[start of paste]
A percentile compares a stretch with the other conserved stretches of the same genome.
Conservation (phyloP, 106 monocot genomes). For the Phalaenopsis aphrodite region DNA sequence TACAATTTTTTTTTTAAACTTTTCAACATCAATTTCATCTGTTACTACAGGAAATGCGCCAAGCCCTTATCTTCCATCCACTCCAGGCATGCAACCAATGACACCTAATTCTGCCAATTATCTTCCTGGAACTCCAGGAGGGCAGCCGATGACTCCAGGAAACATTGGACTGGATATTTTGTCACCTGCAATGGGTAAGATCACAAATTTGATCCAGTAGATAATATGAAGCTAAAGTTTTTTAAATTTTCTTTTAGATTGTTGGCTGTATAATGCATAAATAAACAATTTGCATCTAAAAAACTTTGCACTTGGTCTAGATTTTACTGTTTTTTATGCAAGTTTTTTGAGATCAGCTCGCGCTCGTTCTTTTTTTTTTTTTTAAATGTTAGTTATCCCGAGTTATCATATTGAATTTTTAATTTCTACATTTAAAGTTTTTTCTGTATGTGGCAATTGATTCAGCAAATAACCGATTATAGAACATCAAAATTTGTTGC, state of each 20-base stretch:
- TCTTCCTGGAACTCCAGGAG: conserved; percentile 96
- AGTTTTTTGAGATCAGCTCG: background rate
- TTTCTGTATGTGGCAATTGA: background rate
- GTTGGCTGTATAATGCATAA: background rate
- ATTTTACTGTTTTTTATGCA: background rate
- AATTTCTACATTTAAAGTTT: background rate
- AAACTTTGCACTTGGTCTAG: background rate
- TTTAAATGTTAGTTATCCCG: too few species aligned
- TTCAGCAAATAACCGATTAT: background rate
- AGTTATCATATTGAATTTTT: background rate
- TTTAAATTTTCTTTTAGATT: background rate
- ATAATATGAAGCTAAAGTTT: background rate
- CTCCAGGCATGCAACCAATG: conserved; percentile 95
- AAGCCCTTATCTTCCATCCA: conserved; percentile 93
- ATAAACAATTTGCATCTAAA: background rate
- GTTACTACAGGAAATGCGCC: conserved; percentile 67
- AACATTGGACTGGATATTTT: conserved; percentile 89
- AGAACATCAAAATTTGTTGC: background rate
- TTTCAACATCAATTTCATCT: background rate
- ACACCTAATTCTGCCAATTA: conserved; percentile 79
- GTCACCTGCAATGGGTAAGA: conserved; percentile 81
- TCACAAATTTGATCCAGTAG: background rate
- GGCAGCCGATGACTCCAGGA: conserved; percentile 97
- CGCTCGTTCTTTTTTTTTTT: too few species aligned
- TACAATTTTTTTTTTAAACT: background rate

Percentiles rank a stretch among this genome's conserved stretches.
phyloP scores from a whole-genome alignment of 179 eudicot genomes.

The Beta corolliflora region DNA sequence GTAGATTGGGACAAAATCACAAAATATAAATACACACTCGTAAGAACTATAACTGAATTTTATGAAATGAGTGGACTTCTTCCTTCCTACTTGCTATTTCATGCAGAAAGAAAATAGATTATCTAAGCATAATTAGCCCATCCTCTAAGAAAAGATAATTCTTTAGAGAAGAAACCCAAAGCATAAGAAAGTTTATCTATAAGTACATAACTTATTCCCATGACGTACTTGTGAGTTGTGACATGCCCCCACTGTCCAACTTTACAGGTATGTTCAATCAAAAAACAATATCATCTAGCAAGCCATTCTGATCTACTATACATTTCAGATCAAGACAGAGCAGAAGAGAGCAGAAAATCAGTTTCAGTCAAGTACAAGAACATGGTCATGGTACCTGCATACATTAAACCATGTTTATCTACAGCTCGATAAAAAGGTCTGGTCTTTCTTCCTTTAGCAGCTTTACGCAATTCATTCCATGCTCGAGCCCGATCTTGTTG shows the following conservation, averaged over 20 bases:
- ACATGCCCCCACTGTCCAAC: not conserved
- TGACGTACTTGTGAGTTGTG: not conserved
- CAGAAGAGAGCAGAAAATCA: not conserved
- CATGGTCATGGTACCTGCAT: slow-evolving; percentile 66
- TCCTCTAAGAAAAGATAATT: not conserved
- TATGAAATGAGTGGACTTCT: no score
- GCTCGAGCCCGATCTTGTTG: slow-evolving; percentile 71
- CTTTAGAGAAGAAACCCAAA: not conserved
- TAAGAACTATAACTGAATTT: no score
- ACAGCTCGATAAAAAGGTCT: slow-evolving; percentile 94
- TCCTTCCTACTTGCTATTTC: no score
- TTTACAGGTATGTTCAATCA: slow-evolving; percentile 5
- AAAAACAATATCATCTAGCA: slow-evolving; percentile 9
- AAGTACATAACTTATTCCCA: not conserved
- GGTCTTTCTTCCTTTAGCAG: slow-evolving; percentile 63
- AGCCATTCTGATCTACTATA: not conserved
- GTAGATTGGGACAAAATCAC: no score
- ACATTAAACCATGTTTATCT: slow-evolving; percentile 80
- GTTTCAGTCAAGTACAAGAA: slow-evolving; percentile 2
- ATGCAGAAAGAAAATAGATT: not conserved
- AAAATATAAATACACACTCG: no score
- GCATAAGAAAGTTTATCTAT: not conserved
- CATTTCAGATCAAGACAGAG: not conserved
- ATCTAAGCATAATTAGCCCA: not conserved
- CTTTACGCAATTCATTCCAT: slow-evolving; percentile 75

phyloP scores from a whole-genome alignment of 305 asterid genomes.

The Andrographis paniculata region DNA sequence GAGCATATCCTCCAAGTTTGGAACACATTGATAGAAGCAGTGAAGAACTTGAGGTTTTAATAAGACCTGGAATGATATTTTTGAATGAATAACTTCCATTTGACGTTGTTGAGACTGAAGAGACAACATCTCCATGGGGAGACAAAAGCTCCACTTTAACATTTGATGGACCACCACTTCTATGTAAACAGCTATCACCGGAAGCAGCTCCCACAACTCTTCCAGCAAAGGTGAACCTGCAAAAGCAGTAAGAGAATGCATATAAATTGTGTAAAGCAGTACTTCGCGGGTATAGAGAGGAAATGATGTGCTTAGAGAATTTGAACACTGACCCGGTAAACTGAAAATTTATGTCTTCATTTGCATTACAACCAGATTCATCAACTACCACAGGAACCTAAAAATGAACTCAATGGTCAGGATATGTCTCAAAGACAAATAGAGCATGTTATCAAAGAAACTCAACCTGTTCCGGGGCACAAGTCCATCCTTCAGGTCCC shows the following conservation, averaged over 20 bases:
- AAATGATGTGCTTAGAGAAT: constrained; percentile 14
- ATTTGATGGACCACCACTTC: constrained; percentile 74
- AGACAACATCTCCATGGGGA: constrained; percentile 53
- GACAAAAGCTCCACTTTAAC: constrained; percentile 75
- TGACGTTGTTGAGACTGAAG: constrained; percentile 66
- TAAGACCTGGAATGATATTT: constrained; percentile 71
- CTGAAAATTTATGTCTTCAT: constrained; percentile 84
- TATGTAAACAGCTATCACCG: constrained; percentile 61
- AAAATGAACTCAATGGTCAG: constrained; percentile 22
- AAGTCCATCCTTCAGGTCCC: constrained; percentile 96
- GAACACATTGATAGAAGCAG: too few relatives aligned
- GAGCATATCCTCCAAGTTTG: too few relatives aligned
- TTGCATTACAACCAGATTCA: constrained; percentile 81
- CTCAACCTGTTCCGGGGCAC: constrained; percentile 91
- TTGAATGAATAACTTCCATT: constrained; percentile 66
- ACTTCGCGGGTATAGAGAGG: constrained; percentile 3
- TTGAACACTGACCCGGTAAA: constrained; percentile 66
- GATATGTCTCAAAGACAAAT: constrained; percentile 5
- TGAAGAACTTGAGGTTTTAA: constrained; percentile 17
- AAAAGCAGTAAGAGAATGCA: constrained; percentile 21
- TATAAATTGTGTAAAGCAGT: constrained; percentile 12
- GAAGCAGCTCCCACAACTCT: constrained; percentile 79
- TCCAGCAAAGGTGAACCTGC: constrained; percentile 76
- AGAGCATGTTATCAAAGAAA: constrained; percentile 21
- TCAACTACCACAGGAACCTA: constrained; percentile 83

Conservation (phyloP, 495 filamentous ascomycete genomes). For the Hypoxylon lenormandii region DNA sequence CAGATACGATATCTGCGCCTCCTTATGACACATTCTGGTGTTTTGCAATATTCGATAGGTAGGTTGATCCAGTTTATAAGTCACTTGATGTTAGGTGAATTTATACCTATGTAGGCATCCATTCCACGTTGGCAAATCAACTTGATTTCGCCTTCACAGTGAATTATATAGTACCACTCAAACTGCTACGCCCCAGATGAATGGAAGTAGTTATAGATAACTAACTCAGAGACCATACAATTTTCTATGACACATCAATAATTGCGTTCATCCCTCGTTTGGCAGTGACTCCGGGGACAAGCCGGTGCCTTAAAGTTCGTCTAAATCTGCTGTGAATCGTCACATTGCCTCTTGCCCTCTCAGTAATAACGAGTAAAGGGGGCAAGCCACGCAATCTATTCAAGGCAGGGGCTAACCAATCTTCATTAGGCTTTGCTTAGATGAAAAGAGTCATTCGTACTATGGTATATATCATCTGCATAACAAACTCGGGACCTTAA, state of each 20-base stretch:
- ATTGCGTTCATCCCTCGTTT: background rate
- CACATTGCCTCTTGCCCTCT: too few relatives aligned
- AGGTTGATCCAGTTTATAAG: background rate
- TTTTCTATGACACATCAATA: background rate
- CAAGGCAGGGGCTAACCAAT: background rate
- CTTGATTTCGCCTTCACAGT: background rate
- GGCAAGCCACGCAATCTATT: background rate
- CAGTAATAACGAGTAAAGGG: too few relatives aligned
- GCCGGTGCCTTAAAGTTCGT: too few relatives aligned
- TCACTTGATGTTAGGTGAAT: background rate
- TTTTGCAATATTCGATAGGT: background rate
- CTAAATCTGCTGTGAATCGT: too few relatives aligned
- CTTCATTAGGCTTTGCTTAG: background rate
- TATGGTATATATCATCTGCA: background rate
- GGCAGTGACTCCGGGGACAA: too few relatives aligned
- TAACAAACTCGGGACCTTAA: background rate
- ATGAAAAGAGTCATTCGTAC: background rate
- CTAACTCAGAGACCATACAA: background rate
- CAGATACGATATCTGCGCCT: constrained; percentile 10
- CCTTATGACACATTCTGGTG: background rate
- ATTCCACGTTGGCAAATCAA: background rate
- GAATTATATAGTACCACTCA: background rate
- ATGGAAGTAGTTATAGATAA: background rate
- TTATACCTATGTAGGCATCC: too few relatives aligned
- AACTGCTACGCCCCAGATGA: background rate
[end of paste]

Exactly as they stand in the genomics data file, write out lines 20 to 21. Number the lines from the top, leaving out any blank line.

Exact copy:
- AGAACATCAAAATTTGTTGC: background rate
- TTTCAACATCAATTTCATCT: background rate